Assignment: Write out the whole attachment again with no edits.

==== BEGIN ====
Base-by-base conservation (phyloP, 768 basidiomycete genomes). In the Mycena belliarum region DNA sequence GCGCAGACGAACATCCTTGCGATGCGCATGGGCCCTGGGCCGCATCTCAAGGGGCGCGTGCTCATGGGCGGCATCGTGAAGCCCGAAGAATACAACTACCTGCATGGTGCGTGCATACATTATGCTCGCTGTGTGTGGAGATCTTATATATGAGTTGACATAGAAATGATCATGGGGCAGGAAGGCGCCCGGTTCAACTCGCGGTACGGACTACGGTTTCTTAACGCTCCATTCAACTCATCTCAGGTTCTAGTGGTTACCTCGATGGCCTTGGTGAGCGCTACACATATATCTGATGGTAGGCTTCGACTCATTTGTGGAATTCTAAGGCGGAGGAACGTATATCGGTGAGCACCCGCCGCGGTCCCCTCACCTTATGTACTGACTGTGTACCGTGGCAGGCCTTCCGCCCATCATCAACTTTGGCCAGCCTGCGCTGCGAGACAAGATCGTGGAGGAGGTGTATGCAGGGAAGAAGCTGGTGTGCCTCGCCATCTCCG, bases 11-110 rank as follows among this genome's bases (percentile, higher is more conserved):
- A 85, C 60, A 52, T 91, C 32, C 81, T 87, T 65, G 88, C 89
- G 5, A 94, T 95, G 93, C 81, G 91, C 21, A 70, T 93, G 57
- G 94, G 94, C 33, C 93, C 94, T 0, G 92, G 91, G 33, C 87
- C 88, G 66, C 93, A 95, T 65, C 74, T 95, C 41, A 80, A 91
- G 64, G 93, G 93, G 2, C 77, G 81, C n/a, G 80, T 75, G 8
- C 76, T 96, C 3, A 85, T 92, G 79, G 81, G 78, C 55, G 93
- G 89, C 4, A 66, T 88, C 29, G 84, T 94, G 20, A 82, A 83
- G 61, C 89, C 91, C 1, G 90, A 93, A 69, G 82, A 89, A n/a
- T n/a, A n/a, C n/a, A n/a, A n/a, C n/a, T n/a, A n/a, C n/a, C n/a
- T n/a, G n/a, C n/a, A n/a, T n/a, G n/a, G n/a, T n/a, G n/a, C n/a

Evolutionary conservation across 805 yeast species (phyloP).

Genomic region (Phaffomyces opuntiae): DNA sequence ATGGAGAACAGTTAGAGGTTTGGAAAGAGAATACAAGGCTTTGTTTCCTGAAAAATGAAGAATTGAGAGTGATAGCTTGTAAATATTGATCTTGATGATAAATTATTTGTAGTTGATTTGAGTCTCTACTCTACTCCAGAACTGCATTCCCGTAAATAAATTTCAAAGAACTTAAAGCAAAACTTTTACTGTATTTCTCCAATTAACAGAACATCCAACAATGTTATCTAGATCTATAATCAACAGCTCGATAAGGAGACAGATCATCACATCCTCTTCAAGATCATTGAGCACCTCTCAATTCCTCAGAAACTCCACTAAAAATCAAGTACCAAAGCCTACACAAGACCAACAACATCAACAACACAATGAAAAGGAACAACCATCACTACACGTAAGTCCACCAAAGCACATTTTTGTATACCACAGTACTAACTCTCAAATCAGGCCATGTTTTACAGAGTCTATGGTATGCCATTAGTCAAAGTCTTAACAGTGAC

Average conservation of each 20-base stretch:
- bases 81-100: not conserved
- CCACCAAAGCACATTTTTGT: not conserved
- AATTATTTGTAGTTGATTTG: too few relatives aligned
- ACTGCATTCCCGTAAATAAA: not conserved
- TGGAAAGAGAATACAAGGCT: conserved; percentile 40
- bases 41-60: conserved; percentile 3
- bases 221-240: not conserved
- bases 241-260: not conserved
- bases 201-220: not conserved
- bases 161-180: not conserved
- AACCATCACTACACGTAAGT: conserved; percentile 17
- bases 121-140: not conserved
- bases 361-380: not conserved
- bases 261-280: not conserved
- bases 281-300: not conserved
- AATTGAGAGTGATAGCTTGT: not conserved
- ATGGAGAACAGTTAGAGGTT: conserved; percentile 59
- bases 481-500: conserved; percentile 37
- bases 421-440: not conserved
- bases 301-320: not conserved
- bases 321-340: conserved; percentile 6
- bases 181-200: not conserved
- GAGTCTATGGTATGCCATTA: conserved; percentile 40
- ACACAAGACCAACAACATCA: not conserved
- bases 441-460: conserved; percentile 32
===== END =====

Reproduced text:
Base-by-base conservation (phyloP, 768 basidiomycete genomes). In the Mycena belliarum region DNA sequence GCGCAGACGAACATCCTTGCGATGCGCATGGGCCCTGGGCCGCATCTCAAGGGGCGCGTGCTCATGGGCGGCATCGTGAAGCCCGAAGAATACAACTACCTGCATGGTGCGTGCATACATTATGCTCGCTGTGTGTGGAGATCTTATATATGAGTTGACATAGAAATGATCATGGGGCAGGAAGGCGCCCGGTTCAACTCGCGGTACGGACTACGGTTTCTTAACGCTCCATTCAACTCATCTCAGGTTCTAGTGGTTACCTCGATGGCCTTGGTGAGCGCTACACATATATCTGATGGTAGGCTTCGACTCATTTGTGGAATTCTAAGGCGGAGGAACGTATATCGGTGAGCACCCGCCGCGGTCCCCTCACCTTATGTACTGACTGTGTACCGTGGCAGGCCTTCCGCCCATCATCAACTTTGGCCAGCCTGCGCTGCGAGACAAGATCGTGGAGGAGGTGTATGCAGGGAAGAAGCTGGTGTGCCTCGCCATCTCCG, bases 11-110 rank as follows among this genome's bases (percentile, higher is more conserved):
- A 85, C 60, A 52, T 91, C 32, C 81, T 87, T 65, G 88, C 89
- G 5, A 94, T 95, G 93, C 81, G 91, C 21, A 70, T 93, G 57
- G 94, G 94, C 33, C 93, C 94, T 0, G 92, G 91, G 33, C 87
- C 88, G 66, C 93, A 95, T 65, C 74, T 95, C 41, A 80, A 91
- G 64, G 93, G 93, G 2, C 77, G 81, C n/a, G 80, T 75, G 8
- C 76, T 96, C 3, A 85, T 92, G 79, G 81, G 78, C 55, G 93
- G 89, C 4, A 66, T 88, C 29, G 84, T 94, G 20, A 82, A 83
- G 61, C 89, C 91, C 1, G 90, A 93, A 69, G 82, A 89, A n/a
- T n/a, A n/a, C n/a, A n/a, A n/a, C n/a, T n/a, A n/a, C n/a, C n/a
- T n/a, G n/a, C n/a, A n/a, T n/a, G n/a, G n/a, T n/a, G n/a, C n/a

Evolutionary conservation across 805 yeast species (phyloP).

Genomic region (Phaffomyces opuntiae): DNA sequence ATGGAGAACAGTTAGAGGTTTGGAAAGAGAATACAAGGCTTTGTTTCCTGAAAAATGAAGAATTGAGAGTGATAGCTTGTAAATATTGATCTTGATGATAAATTATTTGTAGTTGATTTGAGTCTCTACTCTACTCCAGAACTGCATTCCCGTAAATAAATTTCAAAGAACTTAAAGCAAAACTTTTACTGTATTTCTCCAATTAACAGAACATCCAACAATGTTATCTAGATCTATAATCAACAGCTCGATAAGGAGACAGATCATCACATCCTCTTCAAGATCATTGAGCACCTCTCAATTCCTCAGAAACTCCACTAAAAATCAAGTACCAAAGCCTACACAAGACCAACAACATCAACAACACAATGAAAAGGAACAACCATCACTACACGTAAGTCCACCAAAGCACATTTTTGTATACCACAGTACTAACTCTCAAATCAGGCCATGTTTTACAGAGTCTATGGTATGCCATTAGTCAAAGTCTTAACAGTGAC

Average conservation of each 20-base stretch:
- bases 81-100: not conserved
- CCACCAAAGCACATTTTTGT: not conserved
- AATTATTTGTAGTTGATTTG: too few relatives aligned
- ACTGCATTCCCGTAAATAAA: not conserved
- TGGAAAGAGAATACAAGGCT: conserved; percentile 40
- bases 41-60: conserved; percentile 3
- bases 221-240: not conserved
- bases 241-260: not conserved
- bases 201-220: not conserved
- bases 161-180: not conserved
- AACCATCACTACACGTAAGT: conserved; percentile 17
- bases 121-140: not conserved
- bases 361-380: not conserved
- bases 261-280: not conserved
- bases 281-300: not conserved
- AATTGAGAGTGATAGCTTGT: not conserved
- ATGGAGAACAGTTAGAGGTT: conserved; percentile 59
- bases 481-500: conserved; percentile 37
- bases 421-440: not conserved
- bases 301-320: not conserved
- bases 321-340: conserved; percentile 6
- bases 181-200: not conserved
- GAGTCTATGGTATGCCATTA: conserved; percentile 40
- ACACAAGACCAACAACATCA: not conserved
- bases 441-460: conserved; percentile 32